The Garda investigation into former hockey international Catriona Carey and her company is expected to widen as gardaí are preparing to take more statements from people she dealt with and who said they paid money to her.
Ms Carey, an accountant by profession, has already been charged with five offences relating to two separate cases; one connected to her dealings with the Revenue Commissioners in 2006 and another over her dealings with a hair salon in 2018 and money she stole from that company. She was fined €750 twice and given a suspended sentence on another occasion.
The Irish Times understands she has since come to the attention of gardaí for road traffic offences and is set to appear before the courts on those charges at a later date.
Ms Carey, a Kilkenny-based former Irish international hockey player, ran a company that effectively promised to help people save their homes after their loans became distressed. Her company Careysfort Asset Estates, which is registered in the UK, took deposits from people, tens of thousands of Euro in some cases, and offered to return the fees if the deals she said she was putting in place did not materialise.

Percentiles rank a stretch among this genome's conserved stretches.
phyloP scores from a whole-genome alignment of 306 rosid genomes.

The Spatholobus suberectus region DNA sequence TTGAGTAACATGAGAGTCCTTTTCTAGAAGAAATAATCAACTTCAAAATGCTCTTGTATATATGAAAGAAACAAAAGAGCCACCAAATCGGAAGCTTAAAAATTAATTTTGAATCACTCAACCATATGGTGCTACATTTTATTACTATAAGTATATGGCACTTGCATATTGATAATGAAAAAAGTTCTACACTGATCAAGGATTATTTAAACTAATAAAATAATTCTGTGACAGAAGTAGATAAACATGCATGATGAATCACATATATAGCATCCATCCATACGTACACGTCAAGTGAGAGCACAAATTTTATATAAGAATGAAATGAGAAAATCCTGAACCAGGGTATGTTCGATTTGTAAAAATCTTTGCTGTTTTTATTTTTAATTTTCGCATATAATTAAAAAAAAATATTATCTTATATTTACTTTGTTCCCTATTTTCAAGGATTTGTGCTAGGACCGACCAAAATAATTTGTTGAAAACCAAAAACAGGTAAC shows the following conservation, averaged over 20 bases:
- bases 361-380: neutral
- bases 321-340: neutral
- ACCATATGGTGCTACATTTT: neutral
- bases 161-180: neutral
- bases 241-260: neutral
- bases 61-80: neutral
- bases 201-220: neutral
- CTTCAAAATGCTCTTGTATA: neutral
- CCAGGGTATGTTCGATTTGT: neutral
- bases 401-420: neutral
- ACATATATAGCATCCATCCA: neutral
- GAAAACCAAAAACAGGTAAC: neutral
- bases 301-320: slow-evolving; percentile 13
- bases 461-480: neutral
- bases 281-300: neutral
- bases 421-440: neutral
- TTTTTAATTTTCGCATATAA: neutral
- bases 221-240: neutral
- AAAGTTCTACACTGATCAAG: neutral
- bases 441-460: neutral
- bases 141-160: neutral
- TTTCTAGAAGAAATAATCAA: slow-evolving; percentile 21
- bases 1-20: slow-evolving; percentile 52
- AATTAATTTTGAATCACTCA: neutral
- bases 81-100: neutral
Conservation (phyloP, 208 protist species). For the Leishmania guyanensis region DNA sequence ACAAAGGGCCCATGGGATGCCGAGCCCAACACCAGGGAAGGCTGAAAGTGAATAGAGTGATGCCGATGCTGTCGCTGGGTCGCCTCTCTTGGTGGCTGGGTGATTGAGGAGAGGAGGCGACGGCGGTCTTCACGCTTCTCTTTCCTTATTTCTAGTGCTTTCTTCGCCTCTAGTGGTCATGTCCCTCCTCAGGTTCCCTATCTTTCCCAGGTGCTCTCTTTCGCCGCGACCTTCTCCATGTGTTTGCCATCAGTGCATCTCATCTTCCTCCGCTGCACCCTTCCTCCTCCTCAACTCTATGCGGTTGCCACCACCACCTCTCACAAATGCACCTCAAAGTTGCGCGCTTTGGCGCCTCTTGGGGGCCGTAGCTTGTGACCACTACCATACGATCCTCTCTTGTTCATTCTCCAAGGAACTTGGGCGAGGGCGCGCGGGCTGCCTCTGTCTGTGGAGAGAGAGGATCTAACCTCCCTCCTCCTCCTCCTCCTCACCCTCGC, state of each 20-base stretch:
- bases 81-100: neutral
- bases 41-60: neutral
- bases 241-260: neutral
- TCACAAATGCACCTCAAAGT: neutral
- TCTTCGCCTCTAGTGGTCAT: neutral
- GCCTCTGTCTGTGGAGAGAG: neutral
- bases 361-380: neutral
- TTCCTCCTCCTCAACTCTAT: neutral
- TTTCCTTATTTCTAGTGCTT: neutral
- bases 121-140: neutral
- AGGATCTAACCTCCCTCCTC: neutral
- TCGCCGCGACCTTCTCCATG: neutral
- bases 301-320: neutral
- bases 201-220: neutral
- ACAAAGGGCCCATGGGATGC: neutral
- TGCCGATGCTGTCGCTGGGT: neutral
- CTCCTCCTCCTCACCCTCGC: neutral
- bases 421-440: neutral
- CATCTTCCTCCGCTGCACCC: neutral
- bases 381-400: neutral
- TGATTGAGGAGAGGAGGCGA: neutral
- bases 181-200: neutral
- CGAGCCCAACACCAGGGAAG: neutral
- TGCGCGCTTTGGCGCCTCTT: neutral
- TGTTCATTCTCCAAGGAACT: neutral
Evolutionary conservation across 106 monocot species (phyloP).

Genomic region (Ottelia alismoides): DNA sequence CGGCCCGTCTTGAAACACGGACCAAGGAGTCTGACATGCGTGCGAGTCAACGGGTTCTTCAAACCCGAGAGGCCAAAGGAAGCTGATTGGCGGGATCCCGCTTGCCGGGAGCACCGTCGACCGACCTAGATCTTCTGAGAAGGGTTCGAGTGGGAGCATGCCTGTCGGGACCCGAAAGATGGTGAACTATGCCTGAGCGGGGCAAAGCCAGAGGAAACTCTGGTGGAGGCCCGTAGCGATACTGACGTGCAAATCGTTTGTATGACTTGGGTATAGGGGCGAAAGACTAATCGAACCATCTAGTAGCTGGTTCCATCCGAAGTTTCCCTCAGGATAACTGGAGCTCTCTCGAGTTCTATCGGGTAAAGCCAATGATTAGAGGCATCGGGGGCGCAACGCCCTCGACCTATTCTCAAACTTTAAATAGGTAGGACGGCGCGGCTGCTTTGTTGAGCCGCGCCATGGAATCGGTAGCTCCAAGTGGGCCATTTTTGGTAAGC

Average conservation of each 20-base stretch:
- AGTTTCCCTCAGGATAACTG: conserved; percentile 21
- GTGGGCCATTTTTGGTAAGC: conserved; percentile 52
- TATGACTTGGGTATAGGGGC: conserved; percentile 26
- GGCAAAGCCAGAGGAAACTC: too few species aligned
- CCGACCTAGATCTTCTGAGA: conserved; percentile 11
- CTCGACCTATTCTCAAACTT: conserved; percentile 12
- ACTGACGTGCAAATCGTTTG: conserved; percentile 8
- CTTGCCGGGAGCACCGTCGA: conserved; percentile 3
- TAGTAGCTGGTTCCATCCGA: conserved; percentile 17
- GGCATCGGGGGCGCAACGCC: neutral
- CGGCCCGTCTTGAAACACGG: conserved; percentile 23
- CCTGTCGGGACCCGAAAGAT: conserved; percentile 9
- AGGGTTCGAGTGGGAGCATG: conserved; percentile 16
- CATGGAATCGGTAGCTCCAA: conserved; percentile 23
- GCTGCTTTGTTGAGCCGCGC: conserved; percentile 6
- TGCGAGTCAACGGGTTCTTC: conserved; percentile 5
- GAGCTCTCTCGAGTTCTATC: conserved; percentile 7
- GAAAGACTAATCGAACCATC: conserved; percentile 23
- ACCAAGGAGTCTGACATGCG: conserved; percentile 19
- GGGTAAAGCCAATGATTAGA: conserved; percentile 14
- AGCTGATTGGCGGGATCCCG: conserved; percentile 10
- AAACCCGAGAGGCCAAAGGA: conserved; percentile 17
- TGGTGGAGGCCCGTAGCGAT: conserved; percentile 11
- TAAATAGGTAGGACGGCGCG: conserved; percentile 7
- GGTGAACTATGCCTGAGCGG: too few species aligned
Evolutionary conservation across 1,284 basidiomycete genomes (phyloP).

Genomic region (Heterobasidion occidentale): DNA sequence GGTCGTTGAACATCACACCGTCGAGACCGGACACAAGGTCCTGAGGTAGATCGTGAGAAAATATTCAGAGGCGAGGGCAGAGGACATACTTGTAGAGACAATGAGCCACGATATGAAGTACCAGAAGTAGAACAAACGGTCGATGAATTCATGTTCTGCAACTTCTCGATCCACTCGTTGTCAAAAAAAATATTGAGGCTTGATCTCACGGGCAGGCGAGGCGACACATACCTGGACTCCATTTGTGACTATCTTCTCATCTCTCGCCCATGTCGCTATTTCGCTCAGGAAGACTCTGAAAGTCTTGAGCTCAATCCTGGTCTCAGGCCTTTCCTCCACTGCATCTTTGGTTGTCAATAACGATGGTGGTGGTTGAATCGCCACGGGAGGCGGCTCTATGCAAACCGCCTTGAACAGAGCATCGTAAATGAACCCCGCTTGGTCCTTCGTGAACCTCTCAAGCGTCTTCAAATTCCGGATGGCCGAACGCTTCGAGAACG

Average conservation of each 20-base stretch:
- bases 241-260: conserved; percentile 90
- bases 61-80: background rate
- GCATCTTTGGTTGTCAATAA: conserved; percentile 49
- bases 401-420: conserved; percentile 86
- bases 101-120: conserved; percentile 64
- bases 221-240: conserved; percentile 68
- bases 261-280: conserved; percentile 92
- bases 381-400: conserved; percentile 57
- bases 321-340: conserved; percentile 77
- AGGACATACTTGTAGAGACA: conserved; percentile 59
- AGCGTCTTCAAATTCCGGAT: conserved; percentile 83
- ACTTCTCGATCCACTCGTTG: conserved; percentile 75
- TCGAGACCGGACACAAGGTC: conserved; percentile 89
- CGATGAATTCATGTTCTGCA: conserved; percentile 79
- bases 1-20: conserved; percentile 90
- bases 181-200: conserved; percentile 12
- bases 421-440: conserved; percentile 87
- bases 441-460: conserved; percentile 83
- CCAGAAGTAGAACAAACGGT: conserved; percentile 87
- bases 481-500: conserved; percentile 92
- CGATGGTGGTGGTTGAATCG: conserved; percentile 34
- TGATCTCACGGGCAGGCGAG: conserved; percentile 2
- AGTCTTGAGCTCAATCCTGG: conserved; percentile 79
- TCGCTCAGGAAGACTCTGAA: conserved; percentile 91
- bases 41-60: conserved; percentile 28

Ms Carey offered to buy her clients’ mortgage debt back from their lenders at a discounted rate and sell the debt back to the mortgage holder at the same discounted rate. As part of the arrangement, her company would offer clients the loan they needed to buy back the discounted mortgages.
People interested in the scheme were asked to pay money up front and on an RTÉ Investigates programme last week interviewees spoke of having paid sums up to €30,000.
They also alleged they were strung along by Ms Carey as she claimed she was working to put their new deals in place. Several people who spoke to reporter Paul Murphy said while Ms Carey had promised their deposits would be returned if their deals did not work out, they were still waiting for the return of the money.
Some of the people involved have come together in a group who have been put in contact with each other by one of the alleged victims of Ms Carey. And now gardaí expect more of those people to come forward and make complaints, which would be investigated alongside allegations already under investigation. Detectives also believe other people who dealt with Ms Carey will be encouraged to come forward after last week’s RTÉ documentary.
A number of complaints were received by gardaí in the Carlow-Kilkenny Garda division before the RTÉ Investigates programme was aired last week and the Garda inquiry had already begun. However, the Garda Economic Crime Bureau, a Dublin-based national unit specialising in the investigation of alleged financial crimes, is now involved in the inquiry.
Garda sources said depending on how the investigation unfolds, specifically the number of people who come forward making allegations against Ms Carey, the national unit may take a more prominent role in the investigation.
Gardaí are fearful that large sums of money, likely several hundred thousand euros, paid by clients has already been spent.
Ms Carey, who lives in a luxury home in